Little Me had never been on a plane, and certainly never out of New England, but it was too late: I was going all the way with this history-changing business. Of course I couldn’t exactly tell little Carlton that I was really him, and when he asked why we looked so much the same I just said I was his distant Uncle Buzz, knowing he wouldn’t be called that for another four years or so. He wouldn’t say a word about who left him at Fenway Park, so I took him back to Oklahoma City on another plane, only to find Dr. Sheila just about waiting with state police.
She did finally talk to Lester’s Mom, who wasn’t much help like I figured, but now there was a new project for her. The first second she looked at Little Me she just about melted. Carlton said he was a huge baseball fan and the next thing you knew all Sheila’s maternal stuff was pouring out and she was sitting in the back seat with him, a cold milk shake in his hand as we high-tailed it down to the Astrodome for the game with the Pirates. As usual, fine by me.
Game of the Day
HOUSTON–I can’t tell you how weird it was watching a game with myself, but then again, the Dome kind of makes you feel weird anyway. It’s Reuss vs. Lemongello and after a crappy road trip the Astros have never been so happy to get back home. Stennett pops a solo homer in the 3rd, but Houston comes back pronto on two walks, a Puhl single, Watson double and sac fly from Cliff Johnson, who’s about to go to the Yankees.
As usual, the Bucs battle back right away, getting an Oliver RBI single in the 5th and three more in the 6th to take the lead, with the help of the daily Julio Gonzalez error. Then Bill Robinson drops one in left, and a Cabell sac fly cuts Pittsburgh’s lead to 5-4. Now the Astros are a pathetic 1-8 with the Bucs, losing many heartbreaking games, but I just have a good feeling about this one.
Sheila has a different kind of feeling, because when she isn’t buying Little Me snacks and asking him every question she can think of and jotting his answers in her open program, she seems to be pulling for the Pirates for some reason.
Reuss is still in there for them when the bottom of the 9th starts, and the hardly-ever-used Art Gardner pinch-hits for Gonzalez and raps a single. Jose Cruz hits for McLaughlin and works a walk. In comes Kent Tekulve, with his gangly, bumblebee top and opium dealer glasses, still having given up only two runs all season. But here’s Cedeno lining a single, and Gardner’s scores the tying run! Puhl is next up, the Astrodomers on their feet screaming, and Little Me covering his ears, and Tekulve wriggles one to the plate—
—and it gets past Ed Ott! Cruz runs home with the win, and Houston has beaten the Bucs with a shocking ambush of their own.
DR. GROSSINGER’S REPORT:
Meeting and spending time with young Master Gip has opened a part of me I had not been aware of. I’ve often thought of bearing children some day, or at the least, treating them, so I would be foolish to not collect valuable research from this unusual opportunity. If I can learn who abandoned Mr. Gip and why before we find our way back to the present—and secure a proper upbringing for his 5-year-old self, perhaps stabilizing his later emotional future—then these grueling daily travels will have been well worth it.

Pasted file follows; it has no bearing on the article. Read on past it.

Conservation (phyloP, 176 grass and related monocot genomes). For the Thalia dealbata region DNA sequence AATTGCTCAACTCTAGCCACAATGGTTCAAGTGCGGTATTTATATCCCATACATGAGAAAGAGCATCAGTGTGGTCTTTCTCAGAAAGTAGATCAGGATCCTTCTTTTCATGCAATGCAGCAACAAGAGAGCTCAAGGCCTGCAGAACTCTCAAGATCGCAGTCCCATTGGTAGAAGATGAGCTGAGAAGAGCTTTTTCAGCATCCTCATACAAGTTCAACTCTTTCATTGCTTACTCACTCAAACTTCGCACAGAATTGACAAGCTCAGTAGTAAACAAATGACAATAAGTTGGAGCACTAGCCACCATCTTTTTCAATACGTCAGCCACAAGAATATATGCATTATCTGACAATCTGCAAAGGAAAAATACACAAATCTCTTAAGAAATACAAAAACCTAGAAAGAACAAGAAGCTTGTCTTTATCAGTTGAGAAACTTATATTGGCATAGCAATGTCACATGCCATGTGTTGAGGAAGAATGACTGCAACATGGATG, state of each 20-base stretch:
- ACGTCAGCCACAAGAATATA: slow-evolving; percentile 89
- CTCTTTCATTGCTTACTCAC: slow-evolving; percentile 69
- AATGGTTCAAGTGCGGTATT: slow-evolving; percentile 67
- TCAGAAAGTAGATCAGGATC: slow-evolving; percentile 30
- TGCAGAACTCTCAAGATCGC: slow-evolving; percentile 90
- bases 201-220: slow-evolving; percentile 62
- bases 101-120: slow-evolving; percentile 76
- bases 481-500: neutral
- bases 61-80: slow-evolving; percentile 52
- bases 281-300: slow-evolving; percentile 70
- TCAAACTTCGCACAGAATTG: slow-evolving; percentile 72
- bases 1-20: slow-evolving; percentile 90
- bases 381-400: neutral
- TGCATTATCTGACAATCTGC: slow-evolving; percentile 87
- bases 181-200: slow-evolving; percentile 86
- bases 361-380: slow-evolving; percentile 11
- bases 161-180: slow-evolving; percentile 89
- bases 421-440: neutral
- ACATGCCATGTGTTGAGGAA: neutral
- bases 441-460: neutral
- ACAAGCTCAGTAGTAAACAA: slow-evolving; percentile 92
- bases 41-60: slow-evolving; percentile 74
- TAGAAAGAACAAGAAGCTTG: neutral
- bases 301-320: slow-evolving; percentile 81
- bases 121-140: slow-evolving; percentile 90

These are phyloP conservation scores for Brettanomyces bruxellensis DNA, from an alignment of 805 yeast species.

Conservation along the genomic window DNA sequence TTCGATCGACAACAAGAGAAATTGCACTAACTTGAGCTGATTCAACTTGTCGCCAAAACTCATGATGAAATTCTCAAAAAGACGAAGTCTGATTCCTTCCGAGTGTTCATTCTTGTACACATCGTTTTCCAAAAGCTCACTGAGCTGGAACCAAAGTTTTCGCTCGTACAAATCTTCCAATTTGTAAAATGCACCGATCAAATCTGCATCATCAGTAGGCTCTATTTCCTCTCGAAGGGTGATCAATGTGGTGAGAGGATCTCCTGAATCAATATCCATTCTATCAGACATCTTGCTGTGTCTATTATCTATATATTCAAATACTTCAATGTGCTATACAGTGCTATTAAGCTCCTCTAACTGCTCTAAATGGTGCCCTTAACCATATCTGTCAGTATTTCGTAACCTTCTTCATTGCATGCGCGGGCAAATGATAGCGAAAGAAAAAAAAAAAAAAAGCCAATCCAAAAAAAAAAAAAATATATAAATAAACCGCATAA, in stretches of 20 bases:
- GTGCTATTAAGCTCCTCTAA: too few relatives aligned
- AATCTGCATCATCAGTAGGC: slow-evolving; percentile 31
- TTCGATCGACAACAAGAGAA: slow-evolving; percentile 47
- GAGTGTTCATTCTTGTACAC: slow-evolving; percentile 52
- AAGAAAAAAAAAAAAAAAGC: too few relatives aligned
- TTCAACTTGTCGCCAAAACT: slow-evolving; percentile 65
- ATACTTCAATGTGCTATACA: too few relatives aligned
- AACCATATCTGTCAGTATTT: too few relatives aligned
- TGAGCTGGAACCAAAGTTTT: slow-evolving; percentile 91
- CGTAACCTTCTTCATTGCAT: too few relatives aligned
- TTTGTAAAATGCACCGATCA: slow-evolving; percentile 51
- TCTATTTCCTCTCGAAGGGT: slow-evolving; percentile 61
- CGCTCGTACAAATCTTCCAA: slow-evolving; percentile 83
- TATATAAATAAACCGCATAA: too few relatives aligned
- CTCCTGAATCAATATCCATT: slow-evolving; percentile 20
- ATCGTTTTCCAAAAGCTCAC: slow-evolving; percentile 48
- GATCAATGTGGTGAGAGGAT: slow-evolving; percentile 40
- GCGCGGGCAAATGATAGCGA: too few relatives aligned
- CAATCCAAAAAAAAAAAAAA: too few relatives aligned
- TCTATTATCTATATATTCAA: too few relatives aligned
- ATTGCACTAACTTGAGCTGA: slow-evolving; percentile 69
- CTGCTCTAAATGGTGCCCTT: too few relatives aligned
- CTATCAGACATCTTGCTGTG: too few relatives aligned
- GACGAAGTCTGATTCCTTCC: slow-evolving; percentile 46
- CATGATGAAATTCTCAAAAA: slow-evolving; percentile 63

Dr. Sheila H. Grossinger
Chief of Psychiatry
Squallpocket State Hospital
PGH 001 013 000 – 5 10 1
HOU 003 001 002 – 6 7 1
W-McLaughlin L-Reuss HR: Stennett
at CARDS 3-9-1, EXPOS 2-6-0
Suffering Don Stanhouse drops yet another close one, as Simmons homers and doubles and boosts St. Louis into another first-place tie.
W-Forsch L-Stanhouse HR: Simmons GWRBI-Simmons
PHILLIES 10-11-1, at CUBS 9-12-1
Phils go to 9-1 vs. the hapless ones, as a 1st inning grand slam by Buckner and 2nd inning three-run job by Biitner of Ron Reed still are not enough. Not when Ray Burris is starting. It takes six innings for Philly to tie up the game, thanks to two very rare Mike Schmidt homers from the leadoff spot, but it’s Bruce Sutter who comes into the tie in the 7th and gives up a single, double, triple and walk.
W-Reed L-Sutter SV-Garber HRS: Schmidt-2, Buckner, Biitner GWRBI-McCarver
at DODGERS 4-7-0, REDS 2-9-0
Back in the friendly Ravine for a twi-night twinbill (remember those?), Tommy John throws another gem, surviving solo shots from the Bomb Brothers, Foster and Bench.
W-John L-Billingham HRS: Foster, Bench, Baker GWRBI-Yeager
REDS 8-15-0, at DODGERS 1-5-0
With their mostly right-handed lineup, the Dodgers are dead meat against Mario Soto, and the Bomb Brothers blast off some more.
W-Soto L-Rhoden HRS: Foster-2 (21 & 22), Bench (24), Cey
at ROYALS 3-8-1, RED SOX 1-8-2
As expected, Boston’s power evaporates as soon as they get off the plane. Cleveland matches Leonard for six innings until Mayberry takes one over the wall with Otis aboard. K.C. is a half game out of first again.
W-Leonard L-Cleveland HR: Mayberry GWRBI-Mayberry
YANKEES 3-10-0, at TWINS 2-6-0
Plenty more untimely hitting from the Yanks, but just enough to eek out Gullett’s eighth win and top Dave Goltz.
W-Gullett L-Goltz HRS: Stanley, Piniella, Ford GWRBI-Piniella
at WHITE SOX 10-17-0, ORIOLES 1-6-0
What the hell? Alan Bannister with four hits and four RBIs? Jack Kucek with nearly four innings of shutout relief? What got into the White Sox? Maybe it’s Flanagan starting for the Birds, now loser of six straight decisions.
W-Knapp L-Flanagan HR: Bannister GWRBI-Bannister
INDIANS 9-21-0, at RANGERS 7-11-2
All Cleveland had to do was leave home. They flambé Doyle Alexander from the get-go, take a 7-1 lead into the 4th before the Ranger bats sort of wake up. The Tribe losing streak ends at nine.
W-Waits L-Alexander SV-Kern HR-Fosse, GWRBI-Thornton
American League through Saturday, June 14
National League through Saturday, June 14